Girls tend to grow fast throughout their childhood and infancy. Once they attain puberty, growth continues at an accelerated pace. A girl will stop growing and attain adult height when she reached age 15, or a few years after menstruation kicks off. Here is more on growth in girls, what a parent should expect as it occurs, and when you should consult a paediatrician.
Effect of puberty on growth
Girls tend to have accelerated growth a year or two before they begin menstruating. Most girls experience puberty between ages 8 and 13. On the other hand, growth spurts tend to occur between the ages of 10 and 14. Girls usually grow 2 extra inches a year or two after they start their periods. This is the time when a girl reaches her adult height.
Some girls reach an adult height between ages 14 and 15. Of course, the age could be lower based on when she first started her periods. If your child does not begin her menstruation at age 15, consult your doctor.
The median height for girls
Based on data from the Center for Disease Control and Prevention, mean height corrected for age for an adult woman aged 20 years or above is about 64 inches. This slightly less than 5 feet, 4 inches.
Role of genetics in height
A girl’s height is influenced by that of the parents. Growth curves tend to run in the family. When the doctor is assessing your child growth to find out is she is showing normal growth, one of the thing he or she will want to know is parental height, history, and growth pattern.
There are several ways of predicting how tall your child will grow. The most common method is the mid parental height method. In this method, you add the father and mother’s height, then find the average. Then, subtract 2.5 inches from the average. To find a boy’s predicted adult height, simply add 2.5 inches to the average.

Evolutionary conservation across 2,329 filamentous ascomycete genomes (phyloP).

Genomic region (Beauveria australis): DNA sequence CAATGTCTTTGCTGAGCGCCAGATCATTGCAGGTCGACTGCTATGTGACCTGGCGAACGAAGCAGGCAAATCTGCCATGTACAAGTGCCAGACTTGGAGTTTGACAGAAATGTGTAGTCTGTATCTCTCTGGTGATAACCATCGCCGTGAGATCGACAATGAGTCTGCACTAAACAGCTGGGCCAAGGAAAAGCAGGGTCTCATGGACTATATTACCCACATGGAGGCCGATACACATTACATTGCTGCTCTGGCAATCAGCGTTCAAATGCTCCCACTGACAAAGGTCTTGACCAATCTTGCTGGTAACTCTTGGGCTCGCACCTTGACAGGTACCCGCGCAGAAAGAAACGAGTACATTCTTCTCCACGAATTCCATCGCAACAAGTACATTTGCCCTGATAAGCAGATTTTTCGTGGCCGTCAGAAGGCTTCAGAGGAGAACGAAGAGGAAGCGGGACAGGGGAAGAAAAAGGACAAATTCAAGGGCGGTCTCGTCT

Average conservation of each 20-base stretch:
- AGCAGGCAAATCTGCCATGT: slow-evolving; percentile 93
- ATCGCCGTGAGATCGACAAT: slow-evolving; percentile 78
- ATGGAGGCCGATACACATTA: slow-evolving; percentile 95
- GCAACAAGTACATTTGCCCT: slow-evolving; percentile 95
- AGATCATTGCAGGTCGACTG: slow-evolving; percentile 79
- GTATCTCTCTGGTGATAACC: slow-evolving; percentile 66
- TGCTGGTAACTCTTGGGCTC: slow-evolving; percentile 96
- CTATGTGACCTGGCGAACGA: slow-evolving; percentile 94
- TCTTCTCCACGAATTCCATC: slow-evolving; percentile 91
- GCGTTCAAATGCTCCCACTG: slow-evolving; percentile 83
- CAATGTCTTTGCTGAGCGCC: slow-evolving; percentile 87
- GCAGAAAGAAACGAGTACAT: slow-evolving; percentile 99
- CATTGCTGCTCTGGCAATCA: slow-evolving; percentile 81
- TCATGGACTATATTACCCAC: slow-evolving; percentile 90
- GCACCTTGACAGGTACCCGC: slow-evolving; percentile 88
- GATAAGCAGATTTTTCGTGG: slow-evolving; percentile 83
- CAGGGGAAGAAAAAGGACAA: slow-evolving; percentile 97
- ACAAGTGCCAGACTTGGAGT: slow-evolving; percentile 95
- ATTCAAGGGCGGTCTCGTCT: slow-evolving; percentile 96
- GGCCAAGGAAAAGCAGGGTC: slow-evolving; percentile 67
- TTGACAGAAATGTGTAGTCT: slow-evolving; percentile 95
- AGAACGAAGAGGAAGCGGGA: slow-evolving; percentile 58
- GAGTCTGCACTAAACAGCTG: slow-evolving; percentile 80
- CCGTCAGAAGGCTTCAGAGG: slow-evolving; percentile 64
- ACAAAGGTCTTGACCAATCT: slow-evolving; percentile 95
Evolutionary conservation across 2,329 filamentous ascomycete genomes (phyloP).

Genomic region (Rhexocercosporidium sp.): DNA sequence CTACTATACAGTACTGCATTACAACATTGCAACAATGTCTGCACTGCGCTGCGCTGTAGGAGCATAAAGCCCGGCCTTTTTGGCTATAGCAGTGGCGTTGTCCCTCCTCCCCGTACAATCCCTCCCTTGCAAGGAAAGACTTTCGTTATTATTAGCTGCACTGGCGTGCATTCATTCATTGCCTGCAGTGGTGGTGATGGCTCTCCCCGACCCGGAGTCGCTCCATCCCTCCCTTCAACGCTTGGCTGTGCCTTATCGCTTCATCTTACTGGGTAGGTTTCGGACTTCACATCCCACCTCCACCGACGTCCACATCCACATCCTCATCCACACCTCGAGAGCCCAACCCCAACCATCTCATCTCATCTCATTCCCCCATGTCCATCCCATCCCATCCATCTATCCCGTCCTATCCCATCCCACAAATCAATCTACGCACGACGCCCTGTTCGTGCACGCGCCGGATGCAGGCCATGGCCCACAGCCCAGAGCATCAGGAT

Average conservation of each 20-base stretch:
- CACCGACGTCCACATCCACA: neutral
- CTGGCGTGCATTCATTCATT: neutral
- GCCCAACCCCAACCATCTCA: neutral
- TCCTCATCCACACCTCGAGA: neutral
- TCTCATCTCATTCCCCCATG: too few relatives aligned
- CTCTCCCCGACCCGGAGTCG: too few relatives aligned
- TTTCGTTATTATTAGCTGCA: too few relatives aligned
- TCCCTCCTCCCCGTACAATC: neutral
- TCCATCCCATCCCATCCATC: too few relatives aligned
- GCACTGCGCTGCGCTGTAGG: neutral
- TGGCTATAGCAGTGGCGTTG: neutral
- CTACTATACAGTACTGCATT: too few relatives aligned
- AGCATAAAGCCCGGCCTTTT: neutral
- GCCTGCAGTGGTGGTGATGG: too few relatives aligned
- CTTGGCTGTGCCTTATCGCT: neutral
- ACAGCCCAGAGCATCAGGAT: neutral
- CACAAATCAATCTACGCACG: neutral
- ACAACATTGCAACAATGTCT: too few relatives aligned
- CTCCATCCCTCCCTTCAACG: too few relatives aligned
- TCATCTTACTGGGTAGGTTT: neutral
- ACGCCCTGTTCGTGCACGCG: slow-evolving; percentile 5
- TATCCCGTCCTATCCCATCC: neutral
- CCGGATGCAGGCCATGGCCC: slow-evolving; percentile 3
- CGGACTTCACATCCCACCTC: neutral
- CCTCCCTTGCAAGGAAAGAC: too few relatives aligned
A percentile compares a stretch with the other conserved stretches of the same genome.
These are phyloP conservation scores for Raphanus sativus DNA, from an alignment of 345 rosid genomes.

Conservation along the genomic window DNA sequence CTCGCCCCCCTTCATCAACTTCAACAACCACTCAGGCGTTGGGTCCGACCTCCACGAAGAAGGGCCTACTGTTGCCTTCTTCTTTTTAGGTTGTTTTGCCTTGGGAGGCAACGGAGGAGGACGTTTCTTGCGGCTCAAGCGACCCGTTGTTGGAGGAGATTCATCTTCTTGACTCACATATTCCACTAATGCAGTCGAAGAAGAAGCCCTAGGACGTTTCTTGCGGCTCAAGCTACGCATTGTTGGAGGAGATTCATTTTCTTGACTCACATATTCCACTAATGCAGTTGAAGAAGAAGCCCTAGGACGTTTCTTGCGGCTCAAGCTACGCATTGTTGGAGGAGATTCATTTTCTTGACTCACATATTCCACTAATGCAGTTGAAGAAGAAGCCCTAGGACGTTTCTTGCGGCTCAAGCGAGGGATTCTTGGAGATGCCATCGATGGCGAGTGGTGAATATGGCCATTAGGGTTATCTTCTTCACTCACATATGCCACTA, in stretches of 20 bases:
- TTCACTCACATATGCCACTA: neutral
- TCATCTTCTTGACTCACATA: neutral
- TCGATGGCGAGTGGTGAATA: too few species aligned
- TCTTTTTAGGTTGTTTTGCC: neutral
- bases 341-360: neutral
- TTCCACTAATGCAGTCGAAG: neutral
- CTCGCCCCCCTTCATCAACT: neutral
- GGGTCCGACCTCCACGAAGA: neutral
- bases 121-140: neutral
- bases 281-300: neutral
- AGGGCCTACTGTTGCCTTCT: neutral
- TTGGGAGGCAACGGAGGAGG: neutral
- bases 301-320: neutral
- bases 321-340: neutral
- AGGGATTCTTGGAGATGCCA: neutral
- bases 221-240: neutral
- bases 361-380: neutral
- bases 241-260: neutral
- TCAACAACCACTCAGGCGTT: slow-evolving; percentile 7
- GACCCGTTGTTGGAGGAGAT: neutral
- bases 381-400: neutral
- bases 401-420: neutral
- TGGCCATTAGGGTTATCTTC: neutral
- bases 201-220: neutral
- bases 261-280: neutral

The values obtained through this method are estimates. You should expect a difference of plus or minus 4 inches in your child’s actual adult height. Generally, if the parents are tall, the child will also become tall.
Causes of delayed growth in girls
Several factors can impair your child’s growth. They range from medication all the way to malnutrition. Some girls experience delayed growth because of underlying health conditions like a deficiency in growth hormones, cancer arthritis.
A child who is not growing properly may be experiencing a deficiency in growth hormone caused by a faulty thyroid gland or inability of the body to utilize hormones properly. Fortunately, such problems treatable and the doctor can help your child growth properly with the help of growth hormones.
Growth hormone for height can help kids with stunted growth resume normal growth. A few weeks of treatment with Growth hormone for height will cause the body to resume a normal growth curve. However, you should only provide your child with Growth hormone for height once the doctor has assessed her condition.
Other possible causes of delayed growth include genetic diseases. For instance, a girl suffering from Down syndrome, Turner Syndrome or Noonan syndrome will appear shorter than members of her immediate family. Those with a condition like Marfan’s syndrome tend to become taller than members of their family.
The link between breast growth and puberty
The appearance of breasts in girls is a sign that they are approaching puberty. Usually, girls begin to develop breasts 2 years before they begin their periods. There are girls who develop breast buds a years after the first menstrual period. The buds don’t always show up together, but they usually show up within six months of each other.
Breast growth will stop once a girl reached puberty, that is, one to two years after the first period. But, it would not be unusual for the breasts to continue developing past puberty. She might experience a change in breast contour or shape up until age 18. In some cases, one breast might be a different size from the other.
Do girls grow faster than boys?
Boys reach puberty later than girls. Generally, boys will begin puberty between ages 10 and 13. In addition, they experience a growth spurt between ages 12 and 15. That means that a boy will experience his biggest growth a year or two after a girl has had hers. In addition, some boys no longer gain height once they reach age 16, although they continue to experience muscular growth.
Girls tend to achieve at least a foot more between childhood and puberty. For healthy growth, your child needs adequate sleep, proper nutrition, and proper exercise. If your child’s growth pattern is cause for concern, you should consult your health practitioner. The doctor will carry out tests to establish the underlying cause.